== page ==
Today I’m pleased to bring you another guest post by Sarah Simon

In the afternoon of the 11th of June 2013, the moment my neighbors and I all feared became reality: A wildland fire had broken out on the western edge of the Black Forest, our semi-rural community of horse properties and wooded large-acreage lots northeast of Colorado Springs, Colorado, USA.  It was an unusually hot, sunny, and breezy day.  Whipped by strong winds from the western mountains, the fire roared eastward greedily consuming grass and trees in its way – and, we all knew deep down in our guts – cars, homes, and memories…perhaps even lives.

Two neighbors drove up my driveway, one in an ATV, pointing to the smoke plume to the west, telling me to get the *#@! out!  I knew this was my chance to grab my most cherished belongings, load my three big dogs in the Jeep, and leave.  I had 40 minutes to haphazardly decide what I needed and what I could live without and leave behind the home I had worked so hard for.

[Image to the left: A horror repeated thousands of times in my community: A parting glimpse of my home, the sky darkened by encroaching smoke]

Pulling down my driveway, my neighborhood was filling with smoke like Halloween haunted house dry ice.  I knew I made the right decision for my personal safety by leaving promptly but was haunted by the notion that I likely had seen my house and most of my personal possessions for the last time.  Driving along the Palmer Divide toward I-25 to evacuate, I turned to view the smoke plume consuming my community.  I couldn’t handle what I saw, nothing I had experienced in my life could possibly steel my emotions for this…I pulled my Jeep to the side of a narrow 2-lane blacktop and cried.

I spent a week under forced evacuation notice, unable to return to my own: Sheriff’s deputies, fire crews and National Guard Humvees blocked my way.  Day after day, I hoped for some status update on my home, and stress of worrying was at times all-consuming.  Homes all around mine were burned and a house 2-doors down leveled by the flames, but I returned to an intact home – amazingly – without so much as a blade of grass scorched.

[Image to left: The Black Forest Fire smoke plume races eastward, engulfing trees, grass, property and lives.]

Many neighbors, however, were not so lucky.  Two residents of my community lost their lives.  Nearly 15,000 acres burned, and taxable property loss is estimated above $85 million.  In all, nearly 500 homes were completely destroyed in the blaze.  These weren’t just structures ruined but people’s lives turned completely and irrevocably upside down.  Roofs, walls, floors can be replaced.  But mementos, photos, collections…these things never return.  I held in my arms my neighbor who suffered unimaginable loss; no words could possibly comfort.  A friend of mine who survived war and internment in the former Yugoslavia described the appearance of the primary road approaching my home as “World War III.”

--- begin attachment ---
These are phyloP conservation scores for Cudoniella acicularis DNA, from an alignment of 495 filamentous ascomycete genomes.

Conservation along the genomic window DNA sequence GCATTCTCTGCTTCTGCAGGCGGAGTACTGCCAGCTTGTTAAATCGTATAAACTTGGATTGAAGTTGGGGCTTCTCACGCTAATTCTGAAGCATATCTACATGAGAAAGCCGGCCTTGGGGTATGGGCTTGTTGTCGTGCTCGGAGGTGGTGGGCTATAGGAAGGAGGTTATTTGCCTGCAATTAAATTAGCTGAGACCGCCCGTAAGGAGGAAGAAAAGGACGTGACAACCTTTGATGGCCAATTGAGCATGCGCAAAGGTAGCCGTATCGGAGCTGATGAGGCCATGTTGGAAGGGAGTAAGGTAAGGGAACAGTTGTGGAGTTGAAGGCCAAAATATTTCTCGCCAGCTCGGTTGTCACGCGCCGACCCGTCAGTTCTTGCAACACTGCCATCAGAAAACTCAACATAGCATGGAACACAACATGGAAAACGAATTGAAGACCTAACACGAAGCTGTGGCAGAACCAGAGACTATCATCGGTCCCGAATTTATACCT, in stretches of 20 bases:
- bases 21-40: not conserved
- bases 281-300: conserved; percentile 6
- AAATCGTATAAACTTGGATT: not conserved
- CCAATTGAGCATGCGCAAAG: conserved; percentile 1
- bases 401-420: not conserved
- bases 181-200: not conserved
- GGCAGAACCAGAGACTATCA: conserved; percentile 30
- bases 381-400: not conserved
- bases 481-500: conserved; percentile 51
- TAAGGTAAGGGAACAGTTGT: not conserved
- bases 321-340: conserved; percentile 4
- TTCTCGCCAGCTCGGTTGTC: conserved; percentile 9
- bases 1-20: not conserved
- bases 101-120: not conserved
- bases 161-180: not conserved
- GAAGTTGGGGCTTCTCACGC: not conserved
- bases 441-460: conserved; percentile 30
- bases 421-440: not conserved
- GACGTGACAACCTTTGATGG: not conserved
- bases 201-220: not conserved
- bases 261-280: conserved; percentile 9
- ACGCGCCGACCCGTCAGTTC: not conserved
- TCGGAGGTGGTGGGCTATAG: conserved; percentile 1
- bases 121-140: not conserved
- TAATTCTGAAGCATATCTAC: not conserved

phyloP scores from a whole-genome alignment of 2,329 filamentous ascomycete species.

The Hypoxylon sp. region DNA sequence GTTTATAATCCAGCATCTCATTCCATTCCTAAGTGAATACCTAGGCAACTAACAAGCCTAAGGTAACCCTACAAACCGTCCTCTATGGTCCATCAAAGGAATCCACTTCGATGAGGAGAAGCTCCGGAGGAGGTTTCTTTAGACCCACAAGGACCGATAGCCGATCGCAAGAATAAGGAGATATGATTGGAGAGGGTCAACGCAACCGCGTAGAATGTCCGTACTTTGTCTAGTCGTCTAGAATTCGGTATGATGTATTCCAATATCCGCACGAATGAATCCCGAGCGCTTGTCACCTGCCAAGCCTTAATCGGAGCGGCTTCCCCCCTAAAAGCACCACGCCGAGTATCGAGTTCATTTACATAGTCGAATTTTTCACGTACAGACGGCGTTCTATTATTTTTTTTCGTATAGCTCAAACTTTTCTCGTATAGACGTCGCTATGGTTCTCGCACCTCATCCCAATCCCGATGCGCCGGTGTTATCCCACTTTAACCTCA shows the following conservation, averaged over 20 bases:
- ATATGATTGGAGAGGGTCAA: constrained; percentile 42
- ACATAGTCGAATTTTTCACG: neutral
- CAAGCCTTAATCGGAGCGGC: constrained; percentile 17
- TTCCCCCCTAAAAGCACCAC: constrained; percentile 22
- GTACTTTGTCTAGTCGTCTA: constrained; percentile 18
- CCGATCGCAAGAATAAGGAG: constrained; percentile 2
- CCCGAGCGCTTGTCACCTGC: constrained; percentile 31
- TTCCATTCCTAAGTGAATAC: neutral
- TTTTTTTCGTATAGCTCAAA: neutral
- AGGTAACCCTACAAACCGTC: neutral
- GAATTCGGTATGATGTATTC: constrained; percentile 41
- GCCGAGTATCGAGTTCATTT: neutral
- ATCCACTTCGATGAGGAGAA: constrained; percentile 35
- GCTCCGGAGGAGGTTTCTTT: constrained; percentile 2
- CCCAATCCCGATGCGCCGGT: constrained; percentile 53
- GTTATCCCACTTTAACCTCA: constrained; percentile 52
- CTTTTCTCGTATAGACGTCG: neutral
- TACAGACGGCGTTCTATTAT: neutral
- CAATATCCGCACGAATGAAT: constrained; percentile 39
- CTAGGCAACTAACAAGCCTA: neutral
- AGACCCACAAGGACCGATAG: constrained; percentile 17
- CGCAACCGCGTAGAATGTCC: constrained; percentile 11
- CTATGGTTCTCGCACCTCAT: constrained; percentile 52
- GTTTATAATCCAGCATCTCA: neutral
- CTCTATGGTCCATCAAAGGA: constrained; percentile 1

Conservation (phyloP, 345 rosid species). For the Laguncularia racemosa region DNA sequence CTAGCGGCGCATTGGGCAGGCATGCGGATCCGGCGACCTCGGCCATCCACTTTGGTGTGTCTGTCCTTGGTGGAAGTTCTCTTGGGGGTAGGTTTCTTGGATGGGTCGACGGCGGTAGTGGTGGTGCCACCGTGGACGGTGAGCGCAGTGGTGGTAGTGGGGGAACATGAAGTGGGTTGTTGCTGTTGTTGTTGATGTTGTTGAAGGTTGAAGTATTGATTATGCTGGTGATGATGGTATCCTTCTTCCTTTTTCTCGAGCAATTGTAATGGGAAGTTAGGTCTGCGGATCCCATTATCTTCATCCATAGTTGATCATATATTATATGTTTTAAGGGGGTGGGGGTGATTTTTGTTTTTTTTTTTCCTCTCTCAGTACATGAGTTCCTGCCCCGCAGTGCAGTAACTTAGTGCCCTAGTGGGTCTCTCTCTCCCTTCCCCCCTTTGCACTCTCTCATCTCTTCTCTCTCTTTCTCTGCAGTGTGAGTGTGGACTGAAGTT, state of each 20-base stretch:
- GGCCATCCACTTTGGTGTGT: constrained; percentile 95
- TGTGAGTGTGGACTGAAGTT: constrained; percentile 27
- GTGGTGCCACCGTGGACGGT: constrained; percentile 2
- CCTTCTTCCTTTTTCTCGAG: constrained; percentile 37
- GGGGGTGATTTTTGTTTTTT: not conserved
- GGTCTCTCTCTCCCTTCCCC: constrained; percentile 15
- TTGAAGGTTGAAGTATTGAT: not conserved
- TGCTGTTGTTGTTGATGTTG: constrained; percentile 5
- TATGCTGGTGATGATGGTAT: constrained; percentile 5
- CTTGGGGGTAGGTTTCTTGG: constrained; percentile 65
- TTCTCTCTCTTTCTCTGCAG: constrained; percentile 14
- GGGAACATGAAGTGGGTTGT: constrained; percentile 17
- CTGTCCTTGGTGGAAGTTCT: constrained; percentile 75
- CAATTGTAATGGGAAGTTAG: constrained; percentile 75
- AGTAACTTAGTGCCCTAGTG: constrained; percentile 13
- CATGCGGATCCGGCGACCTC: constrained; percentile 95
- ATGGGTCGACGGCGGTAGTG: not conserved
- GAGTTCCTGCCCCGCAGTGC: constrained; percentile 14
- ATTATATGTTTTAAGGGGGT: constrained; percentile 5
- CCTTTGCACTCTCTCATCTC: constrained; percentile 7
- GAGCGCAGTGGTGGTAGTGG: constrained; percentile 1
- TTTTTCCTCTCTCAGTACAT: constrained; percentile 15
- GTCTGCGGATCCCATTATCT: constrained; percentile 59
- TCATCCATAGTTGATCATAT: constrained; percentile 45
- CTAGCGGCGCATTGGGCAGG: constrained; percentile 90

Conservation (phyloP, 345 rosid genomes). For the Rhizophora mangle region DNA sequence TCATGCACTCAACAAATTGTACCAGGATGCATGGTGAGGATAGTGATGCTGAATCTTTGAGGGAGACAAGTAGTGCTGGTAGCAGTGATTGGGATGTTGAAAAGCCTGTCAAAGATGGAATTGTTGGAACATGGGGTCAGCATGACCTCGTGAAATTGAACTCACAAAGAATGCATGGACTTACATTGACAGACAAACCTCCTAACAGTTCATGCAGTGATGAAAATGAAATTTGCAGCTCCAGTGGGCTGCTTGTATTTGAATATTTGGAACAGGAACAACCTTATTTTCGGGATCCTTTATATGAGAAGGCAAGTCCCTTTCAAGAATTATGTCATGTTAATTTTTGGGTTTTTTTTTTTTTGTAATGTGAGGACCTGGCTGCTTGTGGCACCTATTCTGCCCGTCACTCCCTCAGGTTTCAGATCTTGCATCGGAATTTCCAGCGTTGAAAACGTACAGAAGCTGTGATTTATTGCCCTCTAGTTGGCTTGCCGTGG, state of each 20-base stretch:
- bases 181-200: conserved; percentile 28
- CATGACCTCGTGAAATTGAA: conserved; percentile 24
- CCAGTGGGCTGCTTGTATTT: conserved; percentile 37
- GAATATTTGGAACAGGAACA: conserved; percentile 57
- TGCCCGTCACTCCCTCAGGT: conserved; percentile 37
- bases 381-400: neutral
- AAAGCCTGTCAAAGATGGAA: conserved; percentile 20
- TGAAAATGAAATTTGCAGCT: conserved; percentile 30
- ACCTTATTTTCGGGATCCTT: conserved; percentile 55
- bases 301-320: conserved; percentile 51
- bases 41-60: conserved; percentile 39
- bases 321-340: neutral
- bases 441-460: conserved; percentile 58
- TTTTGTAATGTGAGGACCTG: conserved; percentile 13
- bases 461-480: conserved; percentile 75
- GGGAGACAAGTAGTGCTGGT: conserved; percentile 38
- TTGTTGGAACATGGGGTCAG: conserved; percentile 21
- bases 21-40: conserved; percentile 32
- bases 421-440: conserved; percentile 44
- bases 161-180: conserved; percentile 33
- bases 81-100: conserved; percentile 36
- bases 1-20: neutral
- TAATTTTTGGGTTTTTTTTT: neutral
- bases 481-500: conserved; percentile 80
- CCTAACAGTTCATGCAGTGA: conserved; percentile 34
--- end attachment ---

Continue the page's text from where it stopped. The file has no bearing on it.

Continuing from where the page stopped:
My story is far from unique and was, in fact, repeated over and over.  At the height of the fire, nearly 40,000 residents were evacuated from their homes, and the impact of this fire were felt far and wide. 

Tales of heroism and selflessness began to flood Twitter and local news sources.  But so, sadly, did darker stories: looting of abandoned residences and stealing from the cars of evacuated families.  One story in particular spread as fast as the flames of the fire: Resident Jeremy Beach, who lost his home to the inferno, contacted his utility providers to shut off services.  Many were sympathetic, but not DirecTV, which promptly ordered Mr. Beach to immediately pay $400.00 to compensate them for the satellite dish that was burned beside his destroyed home.

The Twitter storm that followed consumed DirecTV in some very negative PR.  Here was a community struggling to hold itself together, and one utility provider is jabbing fire victims right in the eye.  To lose nearly everything you own, then have a disembodied voice from an air conditioned office tell you to pay up “or else” is not going to enhance the customer experience one bit.